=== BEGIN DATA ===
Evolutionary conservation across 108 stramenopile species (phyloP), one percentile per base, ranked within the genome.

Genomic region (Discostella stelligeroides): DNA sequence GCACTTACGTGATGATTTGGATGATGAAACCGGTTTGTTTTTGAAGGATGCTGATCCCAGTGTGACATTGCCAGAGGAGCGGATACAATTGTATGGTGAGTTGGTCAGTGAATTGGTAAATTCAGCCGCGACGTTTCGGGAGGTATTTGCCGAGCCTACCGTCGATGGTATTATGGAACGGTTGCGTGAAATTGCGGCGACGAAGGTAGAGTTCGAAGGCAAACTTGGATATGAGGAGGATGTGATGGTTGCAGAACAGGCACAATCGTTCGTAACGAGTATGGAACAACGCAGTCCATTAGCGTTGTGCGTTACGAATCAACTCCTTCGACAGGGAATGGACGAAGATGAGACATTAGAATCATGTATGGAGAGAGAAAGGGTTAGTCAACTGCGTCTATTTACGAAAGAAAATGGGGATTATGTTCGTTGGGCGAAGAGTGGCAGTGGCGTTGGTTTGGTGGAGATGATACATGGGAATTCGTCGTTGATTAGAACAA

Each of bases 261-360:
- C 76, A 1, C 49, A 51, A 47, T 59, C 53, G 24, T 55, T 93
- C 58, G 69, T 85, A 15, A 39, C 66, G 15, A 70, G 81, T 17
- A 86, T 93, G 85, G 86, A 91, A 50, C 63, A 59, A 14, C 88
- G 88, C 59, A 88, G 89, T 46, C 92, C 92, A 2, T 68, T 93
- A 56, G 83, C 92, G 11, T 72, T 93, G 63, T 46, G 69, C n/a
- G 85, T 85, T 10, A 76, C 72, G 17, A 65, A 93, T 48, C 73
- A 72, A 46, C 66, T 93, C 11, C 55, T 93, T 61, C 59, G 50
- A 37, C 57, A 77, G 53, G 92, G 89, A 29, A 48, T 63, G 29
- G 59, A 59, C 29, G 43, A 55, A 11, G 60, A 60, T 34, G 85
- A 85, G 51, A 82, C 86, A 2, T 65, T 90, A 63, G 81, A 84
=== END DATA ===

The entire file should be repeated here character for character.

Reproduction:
Evolutionary conservation across 108 stramenopile species (phyloP), one percentile per base, ranked within the genome.

Genomic region (Discostella stelligeroides): DNA sequence GCACTTACGTGATGATTTGGATGATGAAACCGGTTTGTTTTTGAAGGATGCTGATCCCAGTGTGACATTGCCAGAGGAGCGGATACAATTGTATGGTGAGTTGGTCAGTGAATTGGTAAATTCAGCCGCGACGTTTCGGGAGGTATTTGCCGAGCCTACCGTCGATGGTATTATGGAACGGTTGCGTGAAATTGCGGCGACGAAGGTAGAGTTCGAAGGCAAACTTGGATATGAGGAGGATGTGATGGTTGCAGAACAGGCACAATCGTTCGTAACGAGTATGGAACAACGCAGTCCATTAGCGTTGTGCGTTACGAATCAACTCCTTCGACAGGGAATGGACGAAGATGAGACATTAGAATCATGTATGGAGAGAGAAAGGGTTAGTCAACTGCGTCTATTTACGAAAGAAAATGGGGATTATGTTCGTTGGGCGAAGAGTGGCAGTGGCGTTGGTTTGGTGGAGATGATACATGGGAATTCGTCGTTGATTAGAACAA

Each of bases 261-360:
- C 76, A 1, C 49, A 51, A 47, T 59, C 53, G 24, T 55, T 93
- C 58, G 69, T 85, A 15, A 39, C 66, G 15, A 70, G 81, T 17
- A 86, T 93, G 85, G 86, A 91, A 50, C 63, A 59, A 14, C 88
- G 88, C 59, A 88, G 89, T 46, C 92, C 92, A 2, T 68, T 93
- A 56, G 83, C 92, G 11, T 72, T 93, G 63, T 46, G 69, C n/a
- G 85, T 85, T 10, A 76, C 72, G 17, A 65, A 93, T 48, C 73
- A 72, A 46, C 66, T 93, C 11, C 55, T 93, T 61, C 59, G 50
- A 37, C 57, A 77, G 53, G 92, G 89, A 29, A 48, T 63, G 29
- G 59, A 59, C 29, G 43, A 55, A 11, G 60, A 60, T 34, G 85
- A 85, G 51, A 82, C 86, A 2, T 65, T 90, A 63, G 81, A 84